Monday, September 27, 2010

So what is this "conflict" anyway? - Part II: the practice


Enough of your borax, Poindexter. We need action!

While preparing for my last article, my philosophical though somewhat unresolved search for the nature of story conflict did unearth some information that proves useful and practically applicable to screenwriters and aspiring writers when it comes to actual story creation.

Everybody knows that a dramatic story cannot exist without conflict, but I have encountered many aspiring screenwriters who are unclear on what story conflict actually is. These writers think they follow the rules, yet in the end cannot understand why their scripts fail the way they do. As I have said before, if anyone is ever going to understand something, they must first define just what the hell they are talking about. I found an official definition of the term used by those who specialize in real-world conflict resolution:

Conflict is, “"when two or more parties, with perceived incompatible goals, seek to undermine each other's goal-seeking capability".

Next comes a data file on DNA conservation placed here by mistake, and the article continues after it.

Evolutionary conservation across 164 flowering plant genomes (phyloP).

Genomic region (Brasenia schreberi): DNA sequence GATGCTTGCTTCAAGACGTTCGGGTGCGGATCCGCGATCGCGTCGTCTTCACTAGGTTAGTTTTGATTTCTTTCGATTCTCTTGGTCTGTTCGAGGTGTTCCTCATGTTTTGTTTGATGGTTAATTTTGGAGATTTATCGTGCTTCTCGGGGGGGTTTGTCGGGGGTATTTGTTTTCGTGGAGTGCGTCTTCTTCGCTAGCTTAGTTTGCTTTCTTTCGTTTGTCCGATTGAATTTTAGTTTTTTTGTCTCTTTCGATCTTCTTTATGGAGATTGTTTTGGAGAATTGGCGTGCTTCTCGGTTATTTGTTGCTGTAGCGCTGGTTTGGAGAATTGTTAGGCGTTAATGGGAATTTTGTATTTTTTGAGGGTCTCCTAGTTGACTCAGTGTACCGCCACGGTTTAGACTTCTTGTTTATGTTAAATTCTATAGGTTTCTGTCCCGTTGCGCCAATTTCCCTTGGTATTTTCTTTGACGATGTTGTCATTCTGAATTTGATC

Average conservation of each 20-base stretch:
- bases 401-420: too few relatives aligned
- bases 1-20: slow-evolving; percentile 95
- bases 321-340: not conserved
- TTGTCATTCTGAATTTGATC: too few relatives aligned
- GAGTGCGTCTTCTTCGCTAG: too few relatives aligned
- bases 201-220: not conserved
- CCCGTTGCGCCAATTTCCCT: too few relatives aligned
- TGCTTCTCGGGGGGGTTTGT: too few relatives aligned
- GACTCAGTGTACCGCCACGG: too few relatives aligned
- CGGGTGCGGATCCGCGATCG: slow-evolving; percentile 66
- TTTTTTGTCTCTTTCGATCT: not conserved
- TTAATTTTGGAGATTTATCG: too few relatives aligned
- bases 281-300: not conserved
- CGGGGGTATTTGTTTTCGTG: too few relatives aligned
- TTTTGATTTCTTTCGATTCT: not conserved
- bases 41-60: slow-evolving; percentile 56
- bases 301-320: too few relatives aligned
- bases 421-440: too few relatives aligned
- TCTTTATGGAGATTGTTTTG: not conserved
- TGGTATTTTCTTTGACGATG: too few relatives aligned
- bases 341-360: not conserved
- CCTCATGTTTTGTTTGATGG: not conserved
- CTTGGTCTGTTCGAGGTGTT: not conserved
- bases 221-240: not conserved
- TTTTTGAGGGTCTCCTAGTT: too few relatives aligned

This definition could not be more valid when it comes to the craft of screenwriting. Conflict is not two characters bickering. Conflict does not come simply from two characters who do not like each other. Conflict does not come from arbitrary fighting, chasing, shooting, or blowing stuff up. Real story conflict can only exist when a.) two or more characters each have individual goals that are directly opposed to each other, and b.) the characters take action toward their goal at the expense of the other character achieving their own. Directly opposed goals are the key. Conflicts between characters must be so arranged that one person's goal cannot possibly be achieved without defeating of the other person's goal in the process. There can be no win-win situations in story. The cop wants to put the criminal in jail, but the criminal wants to remain free. The monster would like to kill the blonde teenager, but the teenager prefers to stay alive. One kid wants the last cookie, but so does another kid. It is impossible for both sides to get what they want. One of them will have to lose. When one character pursues their goal, and then sees that the other character is a threat, the first character becomes willing to FIGHT in order to win the contest. This is the only place “conflict” comes from.